Mickey Z. -- World News Trust
May 27, 2017
Yes, I’m someone who eschewed a college education, but I earned a PhD in human nature working at the Vertical Club (my first ever gym gig). During those six years, I regularly rubbed elbows with some of the wealthiest and most famous/notorious humans on the planet but my most unforgettable professor just may have been an overnight security guard named Frank.
Frank was an ex-cop. He looked, talked, and moved like an ex-cop. Apropos to being two blue collar guys from the outer boroughs, Frank and I frequently and futilely pondered the comportment of Manhattan’s social and financial elite.
For my first three Vertical Club (VC) years, I manned the late shift. Part of my duties was clearing out and closing the gargantuan gym floor. My sonorous, sing-song “Five minutes” and “Gym’s closed” calls became nightly VC features. Frank would punch in about 30 minutes before I’d let loose with the announcements. It was not uncommon for him to discover me in the first floor business office after the bosses had made their exit. This was back in the pre-Internet days of yore. So, let’s just say a burgeoning writer like me made the most of having access to a high-end copy machine.
“I know what you’re doing back here,” Frank once whispered. “Just remember me when you get famous.”
Fame was not in the cards for me but I’d remember him, either way.
Ankle-deep water with cat droppings floating by
A friend and VC co-worker named Eddie sometimes worked the closing shift with me. He was yet another non-Manhattan guy who bonded with Frank. Ironically, Eddie would go on to join the NYPD (until he quit before being fired for posing in Playgirl). Around this time, “Fast Eddie” (as he called himself) and I went through a short-lived phase acting (sic) in low budget movies. Please allow me to introduce a germane story.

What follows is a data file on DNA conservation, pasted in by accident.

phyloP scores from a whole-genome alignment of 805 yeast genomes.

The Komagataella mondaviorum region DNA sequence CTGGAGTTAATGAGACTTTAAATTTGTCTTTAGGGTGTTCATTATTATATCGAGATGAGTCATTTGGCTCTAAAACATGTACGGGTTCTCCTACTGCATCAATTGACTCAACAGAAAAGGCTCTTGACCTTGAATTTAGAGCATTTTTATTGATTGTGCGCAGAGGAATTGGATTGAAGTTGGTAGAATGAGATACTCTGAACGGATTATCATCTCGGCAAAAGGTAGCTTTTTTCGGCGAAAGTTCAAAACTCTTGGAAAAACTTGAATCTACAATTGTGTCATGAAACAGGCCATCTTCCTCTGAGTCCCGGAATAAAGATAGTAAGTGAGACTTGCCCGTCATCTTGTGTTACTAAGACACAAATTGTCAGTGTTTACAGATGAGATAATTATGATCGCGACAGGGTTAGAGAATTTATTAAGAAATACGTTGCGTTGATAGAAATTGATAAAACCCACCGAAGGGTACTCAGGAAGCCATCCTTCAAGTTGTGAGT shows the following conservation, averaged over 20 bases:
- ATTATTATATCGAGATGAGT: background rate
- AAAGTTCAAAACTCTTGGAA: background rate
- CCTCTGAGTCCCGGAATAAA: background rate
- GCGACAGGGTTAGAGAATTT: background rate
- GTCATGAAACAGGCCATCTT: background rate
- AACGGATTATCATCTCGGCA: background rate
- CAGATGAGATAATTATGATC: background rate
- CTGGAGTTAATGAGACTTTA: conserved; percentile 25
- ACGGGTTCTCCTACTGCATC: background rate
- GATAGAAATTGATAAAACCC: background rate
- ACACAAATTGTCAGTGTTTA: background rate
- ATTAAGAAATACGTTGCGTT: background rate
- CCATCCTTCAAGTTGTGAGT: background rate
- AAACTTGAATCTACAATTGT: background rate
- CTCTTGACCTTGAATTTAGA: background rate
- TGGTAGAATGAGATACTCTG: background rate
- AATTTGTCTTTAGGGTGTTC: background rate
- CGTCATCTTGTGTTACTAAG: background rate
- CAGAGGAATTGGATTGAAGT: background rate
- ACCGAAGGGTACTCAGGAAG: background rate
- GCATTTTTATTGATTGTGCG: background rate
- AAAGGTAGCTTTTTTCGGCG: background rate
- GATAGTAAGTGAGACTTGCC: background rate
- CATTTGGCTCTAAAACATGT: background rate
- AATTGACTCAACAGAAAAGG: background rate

It was an oppressively warm New York City summer day in the late 20th century. The temperature was well over 90° and the humidity made even breathing a chore. I got the call to “act” in yet another super-low-budget flick, Robot Holocaust.
I’d worked with the producers before: squished by a monster in Breeders and buried under two hours of special effects make-up as a zombie in Necropolis: City of the Dead. This time, me and Fast Eddie both landed dual roles. We played “air slaves” and robots.
Indeed, our dramatic versatility was clearly on display…
As air slaves, he and I fought to the death. We were cast because we could convincingly engage in celluloid combat and we looked damn good in loin cloths. As robots, we were so thoroughly ensconced in rubber costumes, there was zero likelihood that any of the five people who actually ended up seeing Robot Holocaust would out the two of us as the scantily-clad gladiators who had just gotten zapped by a ray gun earlier in the flick.